The majority of participants were knowledgeable on GMOs and are heavily in favour of continuing research. Furthermore, participants are in favour of the sale of GM foods but indicate less confidence in GM food safety. Reassurance of GM food safety would suggest move acceptance in the sale of GM foods.

Figure A:The knowledge of GMOs based on the participants degree.
Figure B:Current or obtained level of education and how it effects choice of GM food sale.
Figure C:Does the understanding of GMOs affect their confidence in safety?

Figure A shows that Bachelor’s students feel the most confidant with their knowledge of GMOs. Whether their knowledge is scientifically sound is a much tougher issue to determine. It is interesting to see that Master’s students on average felt that they were not knowledgeable when it comes to GMOs. This could have been that they truly did know less than the average Bachelor’s student, or that they knew about the same amount as the Bachelor’s students but felt that they didn’t know enough to truly call themselves very knowledgeable.

Figure B shows that high school students and Bachelor’s students are both the most in favor of the sale of GMO foods, at 61% and 75% respectively being for their sale. Both Master’s students and those working towards professional degrees were less in favor of the sale of GMOs, at only 57% and 50% respectively being in favor with it.

Figure C shows that people who feel they know more about GMOs tend to also feel that they are safer, with no one who felt they were knowledgeable of GMOs feeling that they were not safe.


Of the above data, figure C is the most interesting because it can be used to gauge how well people’s perception of their knowledge of GMOs lines up with the scientific evidence. There were some people who felt that they were knowledgeable (scoring themselves a 3/4) who were not confidant that GMOs are safe. This likely indicates that even when someone feels they know about GMOs and their effects, they might not always obtain their information from sound science sources.

Gene Editing

The following section outlines the results collected from the Gene Editing survey from 61 participants. The statistics highlight participants’ opinions on the sale and consumption of products that have been subjected to gene-editing, with special focus on the CRISPR-Cas9 system. The study reviews which applications and organisms have higher approval for genetic engineering, as well as thoughts on mandated labelling, further research, and safety of the technology. We have identified several correlations for further discussion in our complex analysis below. We hope this data can provide insight on the viable options for gene-editing applications based on consumer acceptance going forward.


Figure A: Knowledge of CRISPR-cas9 system.
Figure B: Where do the participants obtain CRISPR-cas9 information.


Figure C: What organisms would the community be okay with modifying genetically.
Figure D: What applications of genetic engineering would the community be okay with.
Figure E: The opinion on CRISPR-cas9 research regulation.
Figure F:The degree to which the community would be okay to eating foods with CRISPR-cas9 technology in it.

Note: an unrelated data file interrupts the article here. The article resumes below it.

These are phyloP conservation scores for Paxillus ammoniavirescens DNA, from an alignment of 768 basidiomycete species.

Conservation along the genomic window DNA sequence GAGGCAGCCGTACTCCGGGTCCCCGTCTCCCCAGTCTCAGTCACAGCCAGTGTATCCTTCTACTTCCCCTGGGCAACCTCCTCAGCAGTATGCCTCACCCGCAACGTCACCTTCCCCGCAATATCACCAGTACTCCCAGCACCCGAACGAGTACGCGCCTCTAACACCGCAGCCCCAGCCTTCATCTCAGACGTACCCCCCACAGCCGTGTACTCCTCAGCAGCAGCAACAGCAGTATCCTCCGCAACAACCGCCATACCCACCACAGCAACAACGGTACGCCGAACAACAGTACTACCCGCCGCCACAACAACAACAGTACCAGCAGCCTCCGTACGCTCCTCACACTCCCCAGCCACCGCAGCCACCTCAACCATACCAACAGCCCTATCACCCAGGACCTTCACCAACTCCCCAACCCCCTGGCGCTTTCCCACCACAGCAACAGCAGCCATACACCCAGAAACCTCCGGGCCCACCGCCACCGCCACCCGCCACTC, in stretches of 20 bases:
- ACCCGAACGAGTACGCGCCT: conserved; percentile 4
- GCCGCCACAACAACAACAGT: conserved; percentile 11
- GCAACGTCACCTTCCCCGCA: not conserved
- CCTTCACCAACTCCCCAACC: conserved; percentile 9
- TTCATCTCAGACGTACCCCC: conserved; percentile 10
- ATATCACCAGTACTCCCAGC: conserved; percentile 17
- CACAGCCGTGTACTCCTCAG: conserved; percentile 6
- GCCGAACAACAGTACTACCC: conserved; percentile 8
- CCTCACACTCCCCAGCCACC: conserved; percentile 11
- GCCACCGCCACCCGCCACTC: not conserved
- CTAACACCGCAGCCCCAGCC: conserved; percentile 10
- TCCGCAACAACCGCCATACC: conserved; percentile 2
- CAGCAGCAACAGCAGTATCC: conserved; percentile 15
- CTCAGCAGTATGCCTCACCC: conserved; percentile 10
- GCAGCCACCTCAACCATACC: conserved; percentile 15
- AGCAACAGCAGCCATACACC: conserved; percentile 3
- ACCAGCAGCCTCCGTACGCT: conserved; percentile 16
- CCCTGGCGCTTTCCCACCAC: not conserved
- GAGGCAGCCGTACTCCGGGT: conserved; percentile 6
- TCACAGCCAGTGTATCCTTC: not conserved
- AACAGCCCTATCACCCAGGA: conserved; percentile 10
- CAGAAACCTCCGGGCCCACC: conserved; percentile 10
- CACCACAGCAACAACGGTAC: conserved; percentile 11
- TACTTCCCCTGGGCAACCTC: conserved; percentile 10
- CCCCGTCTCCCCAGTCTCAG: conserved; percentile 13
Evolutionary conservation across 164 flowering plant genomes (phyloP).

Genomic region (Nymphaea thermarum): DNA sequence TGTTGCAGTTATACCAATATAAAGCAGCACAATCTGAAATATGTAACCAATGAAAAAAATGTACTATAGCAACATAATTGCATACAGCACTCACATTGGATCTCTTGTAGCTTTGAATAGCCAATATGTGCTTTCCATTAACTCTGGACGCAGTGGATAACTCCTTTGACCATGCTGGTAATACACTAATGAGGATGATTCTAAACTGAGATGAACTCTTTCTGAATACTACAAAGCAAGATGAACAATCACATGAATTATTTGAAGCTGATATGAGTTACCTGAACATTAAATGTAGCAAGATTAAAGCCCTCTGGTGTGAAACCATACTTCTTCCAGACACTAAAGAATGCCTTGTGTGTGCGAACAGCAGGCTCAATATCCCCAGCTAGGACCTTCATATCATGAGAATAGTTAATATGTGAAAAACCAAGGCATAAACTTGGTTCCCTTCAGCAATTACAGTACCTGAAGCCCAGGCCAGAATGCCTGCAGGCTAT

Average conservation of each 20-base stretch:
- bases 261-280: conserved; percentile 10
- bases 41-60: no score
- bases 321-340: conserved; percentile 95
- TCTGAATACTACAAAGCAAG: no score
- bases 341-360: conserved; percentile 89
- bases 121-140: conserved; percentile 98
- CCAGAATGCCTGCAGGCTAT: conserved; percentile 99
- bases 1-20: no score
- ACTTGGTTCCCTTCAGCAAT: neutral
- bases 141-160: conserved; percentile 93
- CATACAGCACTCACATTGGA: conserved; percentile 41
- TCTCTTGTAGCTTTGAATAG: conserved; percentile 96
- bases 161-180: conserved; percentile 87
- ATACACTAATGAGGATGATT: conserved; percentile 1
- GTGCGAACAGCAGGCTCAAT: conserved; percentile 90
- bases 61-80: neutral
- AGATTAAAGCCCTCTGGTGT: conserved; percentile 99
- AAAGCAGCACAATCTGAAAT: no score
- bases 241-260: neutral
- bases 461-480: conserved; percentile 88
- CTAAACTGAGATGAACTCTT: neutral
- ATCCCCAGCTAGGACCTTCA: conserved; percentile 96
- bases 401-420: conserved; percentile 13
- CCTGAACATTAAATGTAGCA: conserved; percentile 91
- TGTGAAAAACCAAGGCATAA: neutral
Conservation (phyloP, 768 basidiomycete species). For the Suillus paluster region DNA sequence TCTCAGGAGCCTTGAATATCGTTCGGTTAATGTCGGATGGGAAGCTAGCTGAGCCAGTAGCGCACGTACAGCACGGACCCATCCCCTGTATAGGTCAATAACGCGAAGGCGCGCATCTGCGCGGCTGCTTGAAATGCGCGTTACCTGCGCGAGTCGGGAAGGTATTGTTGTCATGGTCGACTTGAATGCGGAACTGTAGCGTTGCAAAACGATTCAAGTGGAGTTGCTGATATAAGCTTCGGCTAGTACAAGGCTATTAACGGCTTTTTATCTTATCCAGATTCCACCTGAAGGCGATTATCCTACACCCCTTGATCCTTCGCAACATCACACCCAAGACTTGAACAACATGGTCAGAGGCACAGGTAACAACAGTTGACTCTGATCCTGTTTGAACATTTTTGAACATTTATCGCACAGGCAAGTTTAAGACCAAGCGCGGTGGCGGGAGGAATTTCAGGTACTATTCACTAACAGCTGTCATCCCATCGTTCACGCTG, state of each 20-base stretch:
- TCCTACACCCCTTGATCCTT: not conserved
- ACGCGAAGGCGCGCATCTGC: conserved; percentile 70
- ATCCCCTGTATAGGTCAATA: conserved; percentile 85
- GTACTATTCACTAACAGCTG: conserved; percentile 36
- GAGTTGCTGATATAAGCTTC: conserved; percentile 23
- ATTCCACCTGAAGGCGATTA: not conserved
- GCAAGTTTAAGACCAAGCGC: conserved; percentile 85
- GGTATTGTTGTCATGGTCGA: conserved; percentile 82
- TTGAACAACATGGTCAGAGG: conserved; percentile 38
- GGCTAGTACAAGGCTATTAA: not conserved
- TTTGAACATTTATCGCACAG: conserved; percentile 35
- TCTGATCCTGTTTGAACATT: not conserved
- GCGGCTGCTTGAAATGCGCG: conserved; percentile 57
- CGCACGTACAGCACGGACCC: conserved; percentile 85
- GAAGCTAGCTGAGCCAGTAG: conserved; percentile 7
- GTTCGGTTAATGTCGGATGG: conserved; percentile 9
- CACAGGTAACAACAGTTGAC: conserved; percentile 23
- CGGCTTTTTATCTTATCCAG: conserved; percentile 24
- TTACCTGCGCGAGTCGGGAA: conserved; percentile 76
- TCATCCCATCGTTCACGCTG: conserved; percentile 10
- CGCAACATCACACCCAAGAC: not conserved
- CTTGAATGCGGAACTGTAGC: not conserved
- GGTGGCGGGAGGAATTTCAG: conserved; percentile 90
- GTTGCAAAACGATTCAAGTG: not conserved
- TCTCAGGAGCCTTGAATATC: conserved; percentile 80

Figure G: The different types of food the community would consume.


Figure H: The confidence in the safety of the CRISPR-cas9 system within the Waterloo/Kitchener community.


The majority of participants had not previously heard of the CRISPR-Cas9 gene editing system prior to the survey. Of those that were knowledgeable on the subject, their information came from a multitude of sources. Websites, news articles, scientific journals, and word of mouth were all heavy sources of information. A breakdown of the sources is displayed in Figure B. Of note, only 3.3% of participants had gained any information about gene-editing from food labels.


On the opinion of gene editing applications, there did not appear to be an overarching preference for the technology in any specific area. In fact, there was no substantial consensus on particular applications and organisms that were sanctioned for genetic engineering, providing evidence that gene-editing is a generally validated technique among the public. Surprisingly, there was not a large skew away from applications that involve greater ethical sensitivity. For example, about 14% of participants were okay with genetically modifying humans (Figure C). Only 4.2% of participants believed no organisms should be genetically modified, suggesting a high approval rate for gene-editing technologies (Figure C).

Participants were most accepting of using genetic engineering in plants, with 31% approval. For perspective, ‘Lab Animals’ had the second greatest approval at 21%. This data is summed up in Figure C. The agriculture industry was likewise favored as an area with high approval for genetic engineering applications. Interestingly, there was dissonance with participants when asked whether they would actually consume foods that have had some degree of gene editing. Figure F demonstrates a lack of certainty in the consumption of produce with the CRISPR-Cas9 technology. Only 16.4% of participants were certain with their consumption, compared to the 20% that sanctioned CRISPR-Cas9 technology for agriculture. About 30% of participants were on the fence, but overall, a greater amount were closer to consumption (5) than non-consumption (1). When asked what foods they were okay with eating in Figure G, organic foods and foods grown without pesticides held a slight majority. Interestingly, more people were okay with eating CRISPR foods than non-CRISPR foods, whereas less were okay with eating GM foods than non-GM foods. This offers a potential trend in the reputation of gene-editing over GMO technology. These results are taken in the context that the CRISPR-Cas9 gene editing was not widely understood among participants, potentially causing discourse in opinions.